"How safe is safe enough?"
It's a question that was posed to me at a conference I was speaking at recently.
It struck me as an odd question at the time. The man asking wanted to know how unlikely a serious accident had to be before he could stop worrying about ending up in court. One in a hundred? A thousand? A million? He wanted some form of numerical answer - a bit like 42 if you're a Douglas Adams fan.
"If the answer's 1 in 10,000," he was in effect asking, "am I safe from prosecution?"
I completely understand the desire to be safe from prosecution but this can't be the right way to approach it.
Successful risk management is not about ticking boxes or calculating numbers. And it is not about doing things to avoid sanctions. The primary goal is not to avoid a fine or a criminal record, but to stop people being made unwell or being hurt or killed by their work.
The reason our regulations are backed by a criminal enforcement regime is because Parliament and successive governments have been clear that it is not acceptable for lives to be put at risk or damaged because of a failure to manage workplace risk.
In the most serious cases, it's true that you may face an unlimited fine or go to prison if you are found guilty of failing to manage the risks, which resulted in someone being seriously hurt. But, worse still, you can't undo the suffering of those injured or the grief of the bereaved. Some people may have to live with that for the rest of their lives.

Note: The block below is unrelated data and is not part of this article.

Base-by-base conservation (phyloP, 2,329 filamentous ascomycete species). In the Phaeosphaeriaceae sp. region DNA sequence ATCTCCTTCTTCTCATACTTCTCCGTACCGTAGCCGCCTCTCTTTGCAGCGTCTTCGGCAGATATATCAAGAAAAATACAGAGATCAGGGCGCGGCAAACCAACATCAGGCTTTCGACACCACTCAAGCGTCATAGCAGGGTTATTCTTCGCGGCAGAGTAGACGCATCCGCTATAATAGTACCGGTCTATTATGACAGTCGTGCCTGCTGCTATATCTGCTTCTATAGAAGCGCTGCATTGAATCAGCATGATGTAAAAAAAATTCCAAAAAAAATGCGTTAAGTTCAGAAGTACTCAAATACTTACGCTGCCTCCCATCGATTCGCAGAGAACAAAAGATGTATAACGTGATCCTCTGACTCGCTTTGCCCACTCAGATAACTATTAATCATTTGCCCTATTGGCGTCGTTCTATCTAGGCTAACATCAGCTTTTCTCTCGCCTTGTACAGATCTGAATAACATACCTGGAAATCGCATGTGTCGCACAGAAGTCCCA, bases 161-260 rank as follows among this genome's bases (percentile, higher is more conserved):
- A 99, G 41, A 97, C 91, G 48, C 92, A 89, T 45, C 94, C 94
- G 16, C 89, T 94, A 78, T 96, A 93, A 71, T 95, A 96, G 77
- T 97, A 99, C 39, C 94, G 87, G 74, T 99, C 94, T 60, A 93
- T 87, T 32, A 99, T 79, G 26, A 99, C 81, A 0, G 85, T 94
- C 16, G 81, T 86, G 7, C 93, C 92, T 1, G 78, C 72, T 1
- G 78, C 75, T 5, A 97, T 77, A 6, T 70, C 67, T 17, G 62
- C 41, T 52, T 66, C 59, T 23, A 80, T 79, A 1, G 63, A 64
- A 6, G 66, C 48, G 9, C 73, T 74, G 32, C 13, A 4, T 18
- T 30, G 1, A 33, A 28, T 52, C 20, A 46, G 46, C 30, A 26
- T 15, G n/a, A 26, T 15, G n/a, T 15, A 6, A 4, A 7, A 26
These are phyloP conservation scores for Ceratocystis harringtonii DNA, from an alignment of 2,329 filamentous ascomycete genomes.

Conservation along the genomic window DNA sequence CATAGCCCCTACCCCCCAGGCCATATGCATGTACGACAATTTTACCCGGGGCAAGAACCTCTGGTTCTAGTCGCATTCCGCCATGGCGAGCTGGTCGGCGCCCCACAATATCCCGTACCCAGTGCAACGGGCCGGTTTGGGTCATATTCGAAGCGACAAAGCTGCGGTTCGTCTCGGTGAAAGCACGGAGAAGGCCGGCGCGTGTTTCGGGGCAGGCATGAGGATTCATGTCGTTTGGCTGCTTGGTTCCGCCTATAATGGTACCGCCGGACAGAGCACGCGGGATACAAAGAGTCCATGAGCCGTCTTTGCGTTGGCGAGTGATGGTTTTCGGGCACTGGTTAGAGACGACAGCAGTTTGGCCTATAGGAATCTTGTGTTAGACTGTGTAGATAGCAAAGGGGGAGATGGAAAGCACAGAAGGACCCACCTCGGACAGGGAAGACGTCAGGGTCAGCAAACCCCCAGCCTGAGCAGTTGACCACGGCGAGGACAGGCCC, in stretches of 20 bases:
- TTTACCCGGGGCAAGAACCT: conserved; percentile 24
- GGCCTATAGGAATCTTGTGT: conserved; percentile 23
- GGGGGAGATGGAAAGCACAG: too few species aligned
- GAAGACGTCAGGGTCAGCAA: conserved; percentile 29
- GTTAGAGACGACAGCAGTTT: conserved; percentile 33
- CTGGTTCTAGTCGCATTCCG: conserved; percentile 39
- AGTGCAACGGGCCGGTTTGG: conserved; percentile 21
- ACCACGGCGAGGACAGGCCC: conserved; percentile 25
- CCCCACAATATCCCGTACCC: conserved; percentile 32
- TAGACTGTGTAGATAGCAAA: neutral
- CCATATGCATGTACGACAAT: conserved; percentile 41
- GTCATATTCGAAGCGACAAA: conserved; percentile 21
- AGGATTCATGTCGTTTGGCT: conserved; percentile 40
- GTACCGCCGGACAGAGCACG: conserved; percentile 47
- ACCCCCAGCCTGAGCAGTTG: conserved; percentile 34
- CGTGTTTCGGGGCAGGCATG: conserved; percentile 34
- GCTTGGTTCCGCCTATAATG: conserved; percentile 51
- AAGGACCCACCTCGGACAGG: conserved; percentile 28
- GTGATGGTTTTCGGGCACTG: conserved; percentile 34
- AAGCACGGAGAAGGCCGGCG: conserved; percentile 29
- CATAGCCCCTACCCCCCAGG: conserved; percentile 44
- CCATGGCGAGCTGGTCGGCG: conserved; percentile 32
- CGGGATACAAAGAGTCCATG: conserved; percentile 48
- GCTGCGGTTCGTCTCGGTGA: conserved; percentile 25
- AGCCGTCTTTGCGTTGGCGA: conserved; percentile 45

Managing risk means managing people and every one of them is different. They live their lives and bring their experiences and attitudes with them to work. Human factors, in the jargon. That's not easy to factor into the numerical systems driven approach to risk management.
For managers and leaders especially this numerical approach to risk is dangerous - it makes it easy to distance yourself from the reality of what is really happening and the risks that people may be taking in your business.
Systems and procedures are important, but they're not enough. For me the acid test of safe enough gets measured on a different scale. Would I let my son or daughter do that? Would I be happy to see someone I cared about putting themselves at risk in that way? If the answer is no, then why should you feel comfortable asking someone in your business to do it?
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